Triptych image: "Rules of the Universe"
Image Credit: Maureen Selwood
EDGAR ALLAN POE IS EVERYWHERE. The Following, featuring murders based on Poe, occupies prime time Monday on Fox, and memories of Long Beach Opera’s production Philip Glass's The Fall of the House of Usher linger on in San Pedro. There’s a story, true as far as I know, that when Roger Corman was in the middle of shooting House of Usher (1960) — one of his eight Poe adaptations, most of them starring Vincent Price — he heard that a house had just burned down in the Hollywood Hills. He quickly assembled a small crew, and filmed Mark Damon, as Philip Winthrop, riding a horse through the ruined landscape. These shots form the opening of the movie.
Since Poe’s story is set in an unspecified gothic neverland, who’s to say it didn’t look much like the Hollywood Hills? But in fact Corman’s opening sequence shows a landscape so generic that you could easily think it was filmed on a backlot or sound stage. There’s certainly no way you could, by watching the movie, locate that devastated landscape, no way you could go there, poke around, and say that you’d walked where this fictional house once stood. I find that a great shame.
I was in Abney Park Cemetery, in Stoke Newington Church Street, London, following distantly in the footsteps of Edgar Allan Poe. He very definitely set foot in Stoke Newington Church Street because that’s where he attended the Reverend John Bransby’s Manor House School, between 1817 and 1820. And he may very well have walked into Abney Park, although at the time it was simply a park and not until 1840 did it became a nondenominational garden cemetery and arboretum, complete with a chapel built in Dissenting Gothic style.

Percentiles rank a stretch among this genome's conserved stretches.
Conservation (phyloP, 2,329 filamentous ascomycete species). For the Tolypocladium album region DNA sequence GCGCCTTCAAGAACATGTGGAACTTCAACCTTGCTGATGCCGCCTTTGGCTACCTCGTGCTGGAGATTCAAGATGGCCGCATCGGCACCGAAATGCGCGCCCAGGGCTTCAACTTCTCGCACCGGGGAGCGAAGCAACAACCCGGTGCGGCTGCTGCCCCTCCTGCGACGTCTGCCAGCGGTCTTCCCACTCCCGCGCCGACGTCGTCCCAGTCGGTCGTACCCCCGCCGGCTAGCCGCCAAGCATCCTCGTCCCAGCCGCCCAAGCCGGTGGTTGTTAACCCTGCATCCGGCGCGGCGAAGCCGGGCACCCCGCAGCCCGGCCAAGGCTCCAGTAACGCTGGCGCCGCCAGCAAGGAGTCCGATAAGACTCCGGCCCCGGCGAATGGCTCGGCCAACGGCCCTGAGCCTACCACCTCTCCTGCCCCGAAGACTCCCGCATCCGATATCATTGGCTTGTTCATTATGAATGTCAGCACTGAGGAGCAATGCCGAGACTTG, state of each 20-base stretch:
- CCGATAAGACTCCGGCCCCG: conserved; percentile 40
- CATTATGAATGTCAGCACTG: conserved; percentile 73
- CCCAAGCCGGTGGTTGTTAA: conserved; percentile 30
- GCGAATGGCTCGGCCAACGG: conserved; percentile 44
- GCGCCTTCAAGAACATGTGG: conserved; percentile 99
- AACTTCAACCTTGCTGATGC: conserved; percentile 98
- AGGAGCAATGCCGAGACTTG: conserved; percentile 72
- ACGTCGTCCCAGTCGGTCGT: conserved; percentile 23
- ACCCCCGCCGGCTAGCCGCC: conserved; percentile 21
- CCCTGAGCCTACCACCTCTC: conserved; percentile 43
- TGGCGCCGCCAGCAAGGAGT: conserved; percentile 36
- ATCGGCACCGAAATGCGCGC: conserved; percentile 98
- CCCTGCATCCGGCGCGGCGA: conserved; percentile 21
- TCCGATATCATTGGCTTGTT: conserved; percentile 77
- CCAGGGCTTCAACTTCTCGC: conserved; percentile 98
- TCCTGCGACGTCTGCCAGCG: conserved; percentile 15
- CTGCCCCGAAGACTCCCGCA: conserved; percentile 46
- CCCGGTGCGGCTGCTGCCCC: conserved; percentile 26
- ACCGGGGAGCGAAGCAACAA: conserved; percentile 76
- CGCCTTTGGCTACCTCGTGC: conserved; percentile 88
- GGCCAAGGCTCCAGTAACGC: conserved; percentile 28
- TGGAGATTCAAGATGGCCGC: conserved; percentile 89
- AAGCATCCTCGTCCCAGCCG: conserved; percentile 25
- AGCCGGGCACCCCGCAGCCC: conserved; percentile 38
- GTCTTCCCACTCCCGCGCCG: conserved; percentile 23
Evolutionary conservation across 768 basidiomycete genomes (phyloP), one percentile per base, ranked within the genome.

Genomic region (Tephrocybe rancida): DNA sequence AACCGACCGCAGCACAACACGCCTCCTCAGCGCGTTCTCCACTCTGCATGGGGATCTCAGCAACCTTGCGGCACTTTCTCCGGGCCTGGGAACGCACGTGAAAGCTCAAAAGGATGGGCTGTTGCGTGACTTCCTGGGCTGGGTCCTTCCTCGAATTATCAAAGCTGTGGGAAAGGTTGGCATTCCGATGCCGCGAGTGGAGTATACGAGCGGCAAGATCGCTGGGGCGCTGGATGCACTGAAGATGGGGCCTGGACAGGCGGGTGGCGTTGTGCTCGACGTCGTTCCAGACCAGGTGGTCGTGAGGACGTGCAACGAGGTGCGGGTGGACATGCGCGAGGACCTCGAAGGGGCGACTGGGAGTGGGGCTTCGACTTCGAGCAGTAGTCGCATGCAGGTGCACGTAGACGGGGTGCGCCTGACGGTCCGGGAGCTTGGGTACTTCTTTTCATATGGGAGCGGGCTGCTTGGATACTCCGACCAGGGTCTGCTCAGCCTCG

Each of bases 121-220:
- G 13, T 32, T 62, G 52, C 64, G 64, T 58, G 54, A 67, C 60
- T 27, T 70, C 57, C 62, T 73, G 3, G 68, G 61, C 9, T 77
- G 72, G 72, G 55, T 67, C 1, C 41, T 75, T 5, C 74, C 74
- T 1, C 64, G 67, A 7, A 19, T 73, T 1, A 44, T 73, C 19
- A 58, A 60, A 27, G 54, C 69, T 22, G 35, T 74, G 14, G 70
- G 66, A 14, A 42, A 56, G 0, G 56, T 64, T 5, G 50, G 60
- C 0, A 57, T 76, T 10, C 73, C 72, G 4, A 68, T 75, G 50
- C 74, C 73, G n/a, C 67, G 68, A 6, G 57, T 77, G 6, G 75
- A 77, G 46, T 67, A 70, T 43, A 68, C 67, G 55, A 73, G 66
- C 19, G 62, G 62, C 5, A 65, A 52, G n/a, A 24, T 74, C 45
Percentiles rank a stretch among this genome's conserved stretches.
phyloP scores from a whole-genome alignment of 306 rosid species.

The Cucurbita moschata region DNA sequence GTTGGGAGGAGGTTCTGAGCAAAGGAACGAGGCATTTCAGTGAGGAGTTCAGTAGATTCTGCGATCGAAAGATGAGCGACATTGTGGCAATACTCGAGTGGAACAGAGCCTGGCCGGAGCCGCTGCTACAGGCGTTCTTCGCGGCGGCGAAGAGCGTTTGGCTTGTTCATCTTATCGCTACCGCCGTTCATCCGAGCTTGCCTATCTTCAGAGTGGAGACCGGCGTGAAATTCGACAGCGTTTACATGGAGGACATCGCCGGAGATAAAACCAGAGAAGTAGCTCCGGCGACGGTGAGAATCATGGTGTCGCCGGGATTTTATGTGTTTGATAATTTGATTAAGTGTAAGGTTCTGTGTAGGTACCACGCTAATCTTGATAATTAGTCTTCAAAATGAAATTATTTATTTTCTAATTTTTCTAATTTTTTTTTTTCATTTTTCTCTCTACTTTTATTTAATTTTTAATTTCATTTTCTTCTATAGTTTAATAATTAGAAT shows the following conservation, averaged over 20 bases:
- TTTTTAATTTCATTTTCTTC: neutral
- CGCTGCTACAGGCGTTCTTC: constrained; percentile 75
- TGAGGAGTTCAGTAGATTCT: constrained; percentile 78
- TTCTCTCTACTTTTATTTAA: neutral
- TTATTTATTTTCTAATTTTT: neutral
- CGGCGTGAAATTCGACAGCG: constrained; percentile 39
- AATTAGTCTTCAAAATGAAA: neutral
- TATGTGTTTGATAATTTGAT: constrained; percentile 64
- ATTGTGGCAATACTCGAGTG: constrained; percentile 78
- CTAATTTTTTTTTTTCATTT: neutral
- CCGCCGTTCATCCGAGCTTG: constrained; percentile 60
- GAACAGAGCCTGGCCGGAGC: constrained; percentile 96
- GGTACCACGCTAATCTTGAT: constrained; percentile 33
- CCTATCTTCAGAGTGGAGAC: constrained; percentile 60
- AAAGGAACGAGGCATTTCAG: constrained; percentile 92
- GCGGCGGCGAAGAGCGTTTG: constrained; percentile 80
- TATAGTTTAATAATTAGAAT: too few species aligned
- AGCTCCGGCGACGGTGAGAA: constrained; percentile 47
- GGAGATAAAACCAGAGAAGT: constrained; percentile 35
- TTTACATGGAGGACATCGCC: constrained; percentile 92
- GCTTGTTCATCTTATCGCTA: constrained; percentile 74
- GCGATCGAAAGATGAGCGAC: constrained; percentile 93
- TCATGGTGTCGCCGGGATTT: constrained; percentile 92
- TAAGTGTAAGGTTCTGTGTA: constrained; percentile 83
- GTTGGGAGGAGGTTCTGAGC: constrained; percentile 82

Nevertheless, there’s a Poe-ish frisson to be had in the cemetery: overgrown and uneven graves, broken columns and statuary covered in real or carved ivy, huge dead trees, the chapel now in ruins. And at least on the day I was there, a couple of graffiti marked the inside of the boundary wall, one saying “Turn Back” the other “We R Legion.” Yes, honest.
Poe’s old school is now a wine bar, the Fox Reformed, and there’s a bust of Poe mounted on the wall, high enough to be safe from all but the most determined demented vandals. The bust was unveiled by Steven Berkoff, famous for playing Hollywood villains and psychopaths, but he also created and appeared in his own stage and TV versions of The Fall of the House of Usher and “The Tell-Tale Heart,” which is no doubt why he got the unveiling gig.
As I stood looking up at the bust of Poe, I happened to meet a friend of a friend, a former rock group manager now a local librarian, and explained what I was doing there. “Ah,” he said, unprompted, “you’re on a drift.” Thus the language of psychogeography spreads around the world like a contagion.
In the dime stores and bus stations, people may not necessarily be talking about the Situationists (the begetters of psychogeography), but in the hipper university departments they seem to talk of little else. Sometimes described as anarchists, sometimes as Libertarian Marxists, the Situationists (there were never more than ten of them) were active from the late 1950s to the early 1970s in France. They a...read more